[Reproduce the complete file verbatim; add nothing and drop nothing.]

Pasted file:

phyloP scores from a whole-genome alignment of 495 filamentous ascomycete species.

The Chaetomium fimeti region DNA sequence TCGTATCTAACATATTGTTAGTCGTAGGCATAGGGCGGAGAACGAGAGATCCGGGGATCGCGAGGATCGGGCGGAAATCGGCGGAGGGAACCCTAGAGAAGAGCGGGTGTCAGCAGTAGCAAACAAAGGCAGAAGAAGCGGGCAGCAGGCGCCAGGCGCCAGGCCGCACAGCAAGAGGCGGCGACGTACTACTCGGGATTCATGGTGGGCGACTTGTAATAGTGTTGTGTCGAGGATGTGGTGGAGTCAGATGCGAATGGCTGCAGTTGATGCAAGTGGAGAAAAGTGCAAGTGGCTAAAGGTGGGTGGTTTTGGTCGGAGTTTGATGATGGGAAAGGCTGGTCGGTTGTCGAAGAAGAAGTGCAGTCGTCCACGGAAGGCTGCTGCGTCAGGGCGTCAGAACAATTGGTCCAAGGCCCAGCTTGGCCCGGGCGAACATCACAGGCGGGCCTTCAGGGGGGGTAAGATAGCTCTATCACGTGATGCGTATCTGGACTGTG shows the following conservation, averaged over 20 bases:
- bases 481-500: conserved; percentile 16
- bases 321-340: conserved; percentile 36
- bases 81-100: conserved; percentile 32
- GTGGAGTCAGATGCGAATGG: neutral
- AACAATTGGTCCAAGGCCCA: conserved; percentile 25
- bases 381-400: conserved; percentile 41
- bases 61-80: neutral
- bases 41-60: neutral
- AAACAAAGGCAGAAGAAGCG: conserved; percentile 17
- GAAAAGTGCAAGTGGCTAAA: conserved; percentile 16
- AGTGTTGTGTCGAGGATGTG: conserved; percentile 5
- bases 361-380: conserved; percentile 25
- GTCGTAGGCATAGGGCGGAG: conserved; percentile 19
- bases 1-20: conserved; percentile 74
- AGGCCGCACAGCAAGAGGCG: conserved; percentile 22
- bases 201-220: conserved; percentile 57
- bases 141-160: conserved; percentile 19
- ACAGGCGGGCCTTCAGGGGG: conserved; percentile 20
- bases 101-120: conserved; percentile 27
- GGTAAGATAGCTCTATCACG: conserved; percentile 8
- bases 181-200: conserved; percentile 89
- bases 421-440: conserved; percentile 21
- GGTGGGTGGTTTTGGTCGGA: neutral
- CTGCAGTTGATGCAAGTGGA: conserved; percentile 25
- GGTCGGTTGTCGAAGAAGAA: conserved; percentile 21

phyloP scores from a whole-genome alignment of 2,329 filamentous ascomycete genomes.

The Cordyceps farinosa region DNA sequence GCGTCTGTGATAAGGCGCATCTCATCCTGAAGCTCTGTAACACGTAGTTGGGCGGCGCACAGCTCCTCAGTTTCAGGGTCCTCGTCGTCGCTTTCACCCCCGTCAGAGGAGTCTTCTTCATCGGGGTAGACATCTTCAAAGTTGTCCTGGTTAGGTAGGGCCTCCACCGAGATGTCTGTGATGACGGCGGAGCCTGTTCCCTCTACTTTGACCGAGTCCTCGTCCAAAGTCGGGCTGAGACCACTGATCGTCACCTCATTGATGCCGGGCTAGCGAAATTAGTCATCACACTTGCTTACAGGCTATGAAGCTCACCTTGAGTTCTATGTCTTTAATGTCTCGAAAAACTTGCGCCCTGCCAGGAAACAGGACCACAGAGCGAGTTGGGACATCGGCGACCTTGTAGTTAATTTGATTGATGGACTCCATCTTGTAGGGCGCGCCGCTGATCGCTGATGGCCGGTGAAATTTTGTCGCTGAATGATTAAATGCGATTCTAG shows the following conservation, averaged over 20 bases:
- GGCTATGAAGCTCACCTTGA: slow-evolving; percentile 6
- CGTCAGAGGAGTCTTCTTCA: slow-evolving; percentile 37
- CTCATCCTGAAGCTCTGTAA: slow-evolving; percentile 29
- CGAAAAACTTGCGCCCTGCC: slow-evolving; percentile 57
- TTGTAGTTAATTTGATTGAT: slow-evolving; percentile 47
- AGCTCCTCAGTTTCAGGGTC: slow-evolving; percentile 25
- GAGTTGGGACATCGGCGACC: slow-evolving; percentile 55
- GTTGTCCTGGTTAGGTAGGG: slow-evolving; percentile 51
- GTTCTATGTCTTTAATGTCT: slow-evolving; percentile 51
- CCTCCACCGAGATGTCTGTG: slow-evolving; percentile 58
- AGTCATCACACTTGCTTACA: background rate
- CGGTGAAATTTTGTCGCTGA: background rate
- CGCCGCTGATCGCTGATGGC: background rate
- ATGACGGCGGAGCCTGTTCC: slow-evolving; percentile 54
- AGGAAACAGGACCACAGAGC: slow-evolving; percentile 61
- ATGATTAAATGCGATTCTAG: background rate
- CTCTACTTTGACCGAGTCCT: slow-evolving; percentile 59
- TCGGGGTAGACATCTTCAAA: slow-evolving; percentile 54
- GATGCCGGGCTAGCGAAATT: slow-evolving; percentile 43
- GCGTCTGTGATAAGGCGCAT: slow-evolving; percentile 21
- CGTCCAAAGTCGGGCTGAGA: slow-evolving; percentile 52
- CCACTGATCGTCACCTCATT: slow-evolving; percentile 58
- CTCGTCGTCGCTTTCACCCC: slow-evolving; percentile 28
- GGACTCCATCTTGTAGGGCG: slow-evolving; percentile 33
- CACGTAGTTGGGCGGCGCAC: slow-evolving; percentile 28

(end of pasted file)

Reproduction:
phyloP scores from a whole-genome alignment of 495 filamentous ascomycete species.

The Chaetomium fimeti region DNA sequence TCGTATCTAACATATTGTTAGTCGTAGGCATAGGGCGGAGAACGAGAGATCCGGGGATCGCGAGGATCGGGCGGAAATCGGCGGAGGGAACCCTAGAGAAGAGCGGGTGTCAGCAGTAGCAAACAAAGGCAGAAGAAGCGGGCAGCAGGCGCCAGGCGCCAGGCCGCACAGCAAGAGGCGGCGACGTACTACTCGGGATTCATGGTGGGCGACTTGTAATAGTGTTGTGTCGAGGATGTGGTGGAGTCAGATGCGAATGGCTGCAGTTGATGCAAGTGGAGAAAAGTGCAAGTGGCTAAAGGTGGGTGGTTTTGGTCGGAGTTTGATGATGGGAAAGGCTGGTCGGTTGTCGAAGAAGAAGTGCAGTCGTCCACGGAAGGCTGCTGCGTCAGGGCGTCAGAACAATTGGTCCAAGGCCCAGCTTGGCCCGGGCGAACATCACAGGCGGGCCTTCAGGGGGGGTAAGATAGCTCTATCACGTGATGCGTATCTGGACTGTG shows the following conservation, averaged over 20 bases:
- bases 481-500: conserved; percentile 16
- bases 321-340: conserved; percentile 36
- bases 81-100: conserved; percentile 32
- GTGGAGTCAGATGCGAATGG: neutral
- AACAATTGGTCCAAGGCCCA: conserved; percentile 25
- bases 381-400: conserved; percentile 41
- bases 61-80: neutral
- bases 41-60: neutral
- AAACAAAGGCAGAAGAAGCG: conserved; percentile 17
- GAAAAGTGCAAGTGGCTAAA: conserved; percentile 16
- AGTGTTGTGTCGAGGATGTG: conserved; percentile 5
- bases 361-380: conserved; percentile 25
- GTCGTAGGCATAGGGCGGAG: conserved; percentile 19
- bases 1-20: conserved; percentile 74
- AGGCCGCACAGCAAGAGGCG: conserved; percentile 22
- bases 201-220: conserved; percentile 57
- bases 141-160: conserved; percentile 19
- ACAGGCGGGCCTTCAGGGGG: conserved; percentile 20
- bases 101-120: conserved; percentile 27
- GGTAAGATAGCTCTATCACG: conserved; percentile 8
- bases 181-200: conserved; percentile 89
- bases 421-440: conserved; percentile 21
- GGTGGGTGGTTTTGGTCGGA: neutral
- CTGCAGTTGATGCAAGTGGA: conserved; percentile 25
- GGTCGGTTGTCGAAGAAGAA: conserved; percentile 21

phyloP scores from a whole-genome alignment of 2,329 filamentous ascomycete genomes.

The Cordyceps farinosa region DNA sequence GCGTCTGTGATAAGGCGCATCTCATCCTGAAGCTCTGTAACACGTAGTTGGGCGGCGCACAGCTCCTCAGTTTCAGGGTCCTCGTCGTCGCTTTCACCCCCGTCAGAGGAGTCTTCTTCATCGGGGTAGACATCTTCAAAGTTGTCCTGGTTAGGTAGGGCCTCCACCGAGATGTCTGTGATGACGGCGGAGCCTGTTCCCTCTACTTTGACCGAGTCCTCGTCCAAAGTCGGGCTGAGACCACTGATCGTCACCTCATTGATGCCGGGCTAGCGAAATTAGTCATCACACTTGCTTACAGGCTATGAAGCTCACCTTGAGTTCTATGTCTTTAATGTCTCGAAAAACTTGCGCCCTGCCAGGAAACAGGACCACAGAGCGAGTTGGGACATCGGCGACCTTGTAGTTAATTTGATTGATGGACTCCATCTTGTAGGGCGCGCCGCTGATCGCTGATGGCCGGTGAAATTTTGTCGCTGAATGATTAAATGCGATTCTAG shows the following conservation, averaged over 20 bases:
- GGCTATGAAGCTCACCTTGA: slow-evolving; percentile 6
- CGTCAGAGGAGTCTTCTTCA: slow-evolving; percentile 37
- CTCATCCTGAAGCTCTGTAA: slow-evolving; percentile 29
- CGAAAAACTTGCGCCCTGCC: slow-evolving; percentile 57
- TTGTAGTTAATTTGATTGAT: slow-evolving; percentile 47
- AGCTCCTCAGTTTCAGGGTC: slow-evolving; percentile 25
- GAGTTGGGACATCGGCGACC: slow-evolving; percentile 55
- GTTGTCCTGGTTAGGTAGGG: slow-evolving; percentile 51
- GTTCTATGTCTTTAATGTCT: slow-evolving; percentile 51
- CCTCCACCGAGATGTCTGTG: slow-evolving; percentile 58
- AGTCATCACACTTGCTTACA: background rate
- CGGTGAAATTTTGTCGCTGA: background rate
- CGCCGCTGATCGCTGATGGC: background rate
- ATGACGGCGGAGCCTGTTCC: slow-evolving; percentile 54
- AGGAAACAGGACCACAGAGC: slow-evolving; percentile 61
- ATGATTAAATGCGATTCTAG: background rate
- CTCTACTTTGACCGAGTCCT: slow-evolving; percentile 59
- TCGGGGTAGACATCTTCAAA: slow-evolving; percentile 54
- GATGCCGGGCTAGCGAAATT: slow-evolving; percentile 43
- GCGTCTGTGATAAGGCGCAT: slow-evolving; percentile 21
- CGTCCAAAGTCGGGCTGAGA: slow-evolving; percentile 52
- CCACTGATCGTCACCTCATT: slow-evolving; percentile 58
- CTCGTCGTCGCTTTCACCCC: slow-evolving; percentile 28
- GGACTCCATCTTGTAGGGCG: slow-evolving; percentile 33
- CACGTAGTTGGGCGGCGCAC: slow-evolving; percentile 28